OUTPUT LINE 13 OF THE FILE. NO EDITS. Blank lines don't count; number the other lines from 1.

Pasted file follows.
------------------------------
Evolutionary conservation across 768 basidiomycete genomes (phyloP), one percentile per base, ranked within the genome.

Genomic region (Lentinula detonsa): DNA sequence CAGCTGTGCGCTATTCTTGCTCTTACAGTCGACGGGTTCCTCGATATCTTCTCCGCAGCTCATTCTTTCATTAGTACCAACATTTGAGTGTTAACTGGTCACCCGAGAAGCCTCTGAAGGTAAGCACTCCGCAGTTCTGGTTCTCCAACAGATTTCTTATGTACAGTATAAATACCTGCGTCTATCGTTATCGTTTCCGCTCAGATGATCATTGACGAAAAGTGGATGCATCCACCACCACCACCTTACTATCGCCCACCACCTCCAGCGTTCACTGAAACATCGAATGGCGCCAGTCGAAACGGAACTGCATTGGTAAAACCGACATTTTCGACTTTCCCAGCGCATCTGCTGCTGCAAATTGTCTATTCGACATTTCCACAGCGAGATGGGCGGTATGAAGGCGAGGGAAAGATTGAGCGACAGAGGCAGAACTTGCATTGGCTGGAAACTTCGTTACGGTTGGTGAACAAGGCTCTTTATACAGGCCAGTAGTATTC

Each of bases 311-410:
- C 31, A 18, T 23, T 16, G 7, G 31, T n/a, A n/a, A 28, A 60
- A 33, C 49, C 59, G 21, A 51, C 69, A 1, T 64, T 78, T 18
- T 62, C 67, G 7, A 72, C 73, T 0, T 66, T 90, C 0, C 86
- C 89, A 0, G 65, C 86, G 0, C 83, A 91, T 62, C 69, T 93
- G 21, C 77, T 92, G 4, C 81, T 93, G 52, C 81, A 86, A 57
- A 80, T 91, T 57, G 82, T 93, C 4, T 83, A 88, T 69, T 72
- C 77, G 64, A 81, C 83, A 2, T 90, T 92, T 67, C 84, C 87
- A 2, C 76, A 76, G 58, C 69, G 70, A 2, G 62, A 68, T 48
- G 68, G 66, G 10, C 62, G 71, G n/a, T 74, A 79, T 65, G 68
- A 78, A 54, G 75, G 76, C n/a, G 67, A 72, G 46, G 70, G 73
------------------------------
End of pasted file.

- A 78, A 54, G 75, G 76, C n/a, G 67, A 72, G 46, G 70, G 73